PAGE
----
Clancy DuBos / Eyewitness NewsPolitical Analyst &Gambit columnist
In recent weeks, the world watched as young people brought down Egypt's military government. No one, not even the CIA, saw it coming, and it took only 18 days to succeed.
Think about that: young people, yearning for freedom and democracy, toppled a tyrant who had been in power for 30 years. And they did it without massive bloodshed, in just 18 days.
What's even more remarkable is how they did it - not with machine guns and mortars, but with a cell phone.
Instead of shooting, they blogged. Instead of firebombing, they Facebooked. Instead of terrorizing, they Tweeted. And every one of them, thanks to a cell phone camera, was also a journalist, giving the world immediate - and accurate - updates.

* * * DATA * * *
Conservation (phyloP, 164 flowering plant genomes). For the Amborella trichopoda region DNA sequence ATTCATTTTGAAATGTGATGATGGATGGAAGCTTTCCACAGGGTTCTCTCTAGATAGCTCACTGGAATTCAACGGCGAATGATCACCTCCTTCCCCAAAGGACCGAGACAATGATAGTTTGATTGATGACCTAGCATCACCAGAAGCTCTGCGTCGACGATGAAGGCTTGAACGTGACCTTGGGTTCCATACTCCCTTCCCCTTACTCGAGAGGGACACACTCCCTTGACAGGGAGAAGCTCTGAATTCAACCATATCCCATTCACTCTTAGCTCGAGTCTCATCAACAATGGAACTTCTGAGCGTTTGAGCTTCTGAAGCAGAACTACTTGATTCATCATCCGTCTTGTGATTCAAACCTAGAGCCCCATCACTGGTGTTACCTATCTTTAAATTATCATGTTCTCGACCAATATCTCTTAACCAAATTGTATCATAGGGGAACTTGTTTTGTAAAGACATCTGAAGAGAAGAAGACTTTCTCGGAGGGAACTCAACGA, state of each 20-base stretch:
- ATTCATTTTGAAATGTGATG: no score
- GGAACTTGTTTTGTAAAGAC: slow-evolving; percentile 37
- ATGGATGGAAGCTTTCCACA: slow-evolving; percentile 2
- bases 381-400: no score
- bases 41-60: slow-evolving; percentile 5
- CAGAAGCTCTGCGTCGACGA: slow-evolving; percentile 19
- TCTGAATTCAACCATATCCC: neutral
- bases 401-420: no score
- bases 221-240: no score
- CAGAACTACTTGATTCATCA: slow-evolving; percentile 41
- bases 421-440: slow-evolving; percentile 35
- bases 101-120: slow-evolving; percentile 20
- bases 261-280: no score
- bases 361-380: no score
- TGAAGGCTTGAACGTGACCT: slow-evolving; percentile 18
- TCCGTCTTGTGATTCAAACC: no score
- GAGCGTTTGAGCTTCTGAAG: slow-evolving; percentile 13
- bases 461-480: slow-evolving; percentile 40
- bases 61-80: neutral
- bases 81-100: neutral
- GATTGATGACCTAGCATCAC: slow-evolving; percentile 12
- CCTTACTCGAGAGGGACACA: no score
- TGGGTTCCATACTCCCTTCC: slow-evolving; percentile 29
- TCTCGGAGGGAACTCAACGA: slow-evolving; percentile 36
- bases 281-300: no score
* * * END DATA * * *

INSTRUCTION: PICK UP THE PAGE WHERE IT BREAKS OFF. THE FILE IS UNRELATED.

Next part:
And the world responded. In less than three weeks, Hosni Mubarak was forced out of office. And in other corners of the Middle East, similar movements are taking hold.
We don't know yet what kind of government will replace Mubarak, but we do know that today's revolutionaries don't need guns and mortars.
They just need cell phones and Internet access.
Now that's a revolution.
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